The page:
anonymous
  • anonymous
2/5=4/5sec(x) which is equivalent to pi/3 but how
Mathematics
katieb
  • katieb
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anonymous
  • anonymous
I am viewing my own problem now
shadowfiend
  • shadowfiend
So first off you can move the 4/5 to the other side of the equals sign and get: \[\sec x = \frac{\frac{2}{5}}{\frac{4}{5}} = \frac{1}{2}\] We know that \(\sec x\) is the same as \(\frac{1}{\cos x}\), which means that: \[ \frac{1}{\cos x} = \frac{1}{2} \] We can invert both sides and get: \[ \cos x = 2 \] However, this does not make \(x\) be \(\frac{\pi}{3}\), so I don't know why you were told it was. Or did I misunderstand what you said about \(\frac{\pi}{3}\)?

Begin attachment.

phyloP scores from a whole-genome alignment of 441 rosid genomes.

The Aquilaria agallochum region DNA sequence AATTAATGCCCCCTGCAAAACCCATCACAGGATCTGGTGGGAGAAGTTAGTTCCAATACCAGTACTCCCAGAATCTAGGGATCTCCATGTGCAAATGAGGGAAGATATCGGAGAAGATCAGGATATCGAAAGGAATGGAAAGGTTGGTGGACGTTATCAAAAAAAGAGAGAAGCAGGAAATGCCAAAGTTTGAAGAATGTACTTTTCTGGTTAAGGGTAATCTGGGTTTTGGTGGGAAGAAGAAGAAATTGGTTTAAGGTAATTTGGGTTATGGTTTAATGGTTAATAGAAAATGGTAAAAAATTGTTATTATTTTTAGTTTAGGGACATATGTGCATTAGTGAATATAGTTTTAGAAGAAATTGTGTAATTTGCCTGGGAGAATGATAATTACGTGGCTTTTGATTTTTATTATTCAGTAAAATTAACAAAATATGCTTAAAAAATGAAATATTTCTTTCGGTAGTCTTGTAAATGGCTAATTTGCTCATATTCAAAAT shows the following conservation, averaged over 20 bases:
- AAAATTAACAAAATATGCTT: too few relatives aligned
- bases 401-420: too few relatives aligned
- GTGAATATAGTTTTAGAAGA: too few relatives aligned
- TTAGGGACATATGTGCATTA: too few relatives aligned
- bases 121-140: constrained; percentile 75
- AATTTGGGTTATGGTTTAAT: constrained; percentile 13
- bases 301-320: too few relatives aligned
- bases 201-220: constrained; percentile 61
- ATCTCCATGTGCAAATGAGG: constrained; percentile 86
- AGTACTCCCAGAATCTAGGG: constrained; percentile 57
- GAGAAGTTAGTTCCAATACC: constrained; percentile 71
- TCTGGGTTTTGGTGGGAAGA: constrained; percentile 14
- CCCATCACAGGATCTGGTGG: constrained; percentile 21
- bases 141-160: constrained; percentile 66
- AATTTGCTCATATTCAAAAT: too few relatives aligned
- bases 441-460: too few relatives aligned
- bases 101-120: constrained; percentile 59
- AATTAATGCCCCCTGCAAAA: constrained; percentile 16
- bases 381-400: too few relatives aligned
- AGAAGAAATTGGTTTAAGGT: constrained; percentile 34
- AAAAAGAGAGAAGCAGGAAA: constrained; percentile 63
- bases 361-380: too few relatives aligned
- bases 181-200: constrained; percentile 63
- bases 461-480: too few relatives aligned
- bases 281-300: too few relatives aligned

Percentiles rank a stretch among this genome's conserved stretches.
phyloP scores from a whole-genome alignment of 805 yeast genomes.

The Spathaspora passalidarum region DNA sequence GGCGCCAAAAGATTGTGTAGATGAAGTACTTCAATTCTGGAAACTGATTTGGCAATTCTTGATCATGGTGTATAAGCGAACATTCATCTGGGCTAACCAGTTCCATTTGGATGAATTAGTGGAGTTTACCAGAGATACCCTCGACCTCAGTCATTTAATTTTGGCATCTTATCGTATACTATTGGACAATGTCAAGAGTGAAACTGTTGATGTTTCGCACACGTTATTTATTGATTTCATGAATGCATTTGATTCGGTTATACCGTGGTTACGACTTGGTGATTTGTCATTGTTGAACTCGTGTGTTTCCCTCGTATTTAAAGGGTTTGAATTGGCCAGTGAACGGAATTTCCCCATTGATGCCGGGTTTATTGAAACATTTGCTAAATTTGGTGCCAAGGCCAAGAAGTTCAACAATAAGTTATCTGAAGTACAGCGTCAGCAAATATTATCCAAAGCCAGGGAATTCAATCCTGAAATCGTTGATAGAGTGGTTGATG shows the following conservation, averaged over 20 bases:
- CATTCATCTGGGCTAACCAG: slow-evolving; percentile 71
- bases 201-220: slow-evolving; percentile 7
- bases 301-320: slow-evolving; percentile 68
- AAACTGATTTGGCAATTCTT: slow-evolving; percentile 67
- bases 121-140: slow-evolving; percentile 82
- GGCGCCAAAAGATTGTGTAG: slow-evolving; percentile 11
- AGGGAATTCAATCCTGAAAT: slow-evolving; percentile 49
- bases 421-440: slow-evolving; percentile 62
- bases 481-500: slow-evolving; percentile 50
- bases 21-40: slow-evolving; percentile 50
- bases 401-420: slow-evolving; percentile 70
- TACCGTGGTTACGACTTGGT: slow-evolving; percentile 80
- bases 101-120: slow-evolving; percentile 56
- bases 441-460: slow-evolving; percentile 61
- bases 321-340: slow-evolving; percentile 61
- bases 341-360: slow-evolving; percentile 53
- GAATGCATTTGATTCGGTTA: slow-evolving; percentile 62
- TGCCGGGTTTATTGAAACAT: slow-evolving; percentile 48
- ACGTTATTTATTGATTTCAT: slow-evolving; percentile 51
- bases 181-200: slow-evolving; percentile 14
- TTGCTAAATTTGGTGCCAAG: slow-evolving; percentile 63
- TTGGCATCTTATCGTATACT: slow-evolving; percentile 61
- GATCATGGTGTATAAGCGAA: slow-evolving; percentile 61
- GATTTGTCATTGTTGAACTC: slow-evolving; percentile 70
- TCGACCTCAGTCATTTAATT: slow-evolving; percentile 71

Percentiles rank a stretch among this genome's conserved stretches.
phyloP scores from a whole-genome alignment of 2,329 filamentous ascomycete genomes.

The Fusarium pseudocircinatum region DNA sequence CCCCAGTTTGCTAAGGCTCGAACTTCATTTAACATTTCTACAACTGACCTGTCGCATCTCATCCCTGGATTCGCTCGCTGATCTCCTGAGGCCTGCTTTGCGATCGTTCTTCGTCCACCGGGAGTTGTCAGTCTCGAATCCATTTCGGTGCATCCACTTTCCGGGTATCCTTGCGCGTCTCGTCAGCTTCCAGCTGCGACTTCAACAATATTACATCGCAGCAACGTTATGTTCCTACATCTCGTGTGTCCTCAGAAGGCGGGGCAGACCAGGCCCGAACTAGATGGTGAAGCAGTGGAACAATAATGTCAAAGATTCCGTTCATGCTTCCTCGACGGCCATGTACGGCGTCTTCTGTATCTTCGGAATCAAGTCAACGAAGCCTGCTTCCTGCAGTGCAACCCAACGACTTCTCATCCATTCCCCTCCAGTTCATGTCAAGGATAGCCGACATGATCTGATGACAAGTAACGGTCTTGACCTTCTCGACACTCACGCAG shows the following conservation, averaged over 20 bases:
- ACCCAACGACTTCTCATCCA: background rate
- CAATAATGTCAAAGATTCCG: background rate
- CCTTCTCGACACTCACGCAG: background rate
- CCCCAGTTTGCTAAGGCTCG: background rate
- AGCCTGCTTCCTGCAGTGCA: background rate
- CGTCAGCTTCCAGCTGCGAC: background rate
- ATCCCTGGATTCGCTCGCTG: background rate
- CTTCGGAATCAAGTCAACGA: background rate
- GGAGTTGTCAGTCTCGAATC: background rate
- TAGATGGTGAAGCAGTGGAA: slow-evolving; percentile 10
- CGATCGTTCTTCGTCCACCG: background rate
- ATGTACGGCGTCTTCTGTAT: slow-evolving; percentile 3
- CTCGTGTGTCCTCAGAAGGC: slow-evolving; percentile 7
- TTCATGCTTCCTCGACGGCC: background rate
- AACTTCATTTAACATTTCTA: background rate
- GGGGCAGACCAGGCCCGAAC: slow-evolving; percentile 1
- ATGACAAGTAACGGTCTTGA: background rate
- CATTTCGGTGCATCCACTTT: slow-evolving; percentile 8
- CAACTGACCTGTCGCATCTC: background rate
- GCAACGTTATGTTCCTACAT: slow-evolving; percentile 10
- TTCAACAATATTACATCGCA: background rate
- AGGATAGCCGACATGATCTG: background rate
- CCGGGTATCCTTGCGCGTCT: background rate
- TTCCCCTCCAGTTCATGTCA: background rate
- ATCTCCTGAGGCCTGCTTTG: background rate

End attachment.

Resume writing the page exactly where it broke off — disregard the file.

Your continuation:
anonymous
  • anonymous
Is it possible that the OP wrote the problem wrong? If s/he had 4/5 = 2/5 sec x, then we have sec x = 2, which is equivalent to cos x = 1/2, and those DO give us x = π/3.

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shadowfiend
  • shadowfiend
I hope so :) That's roughly what I was noticing.

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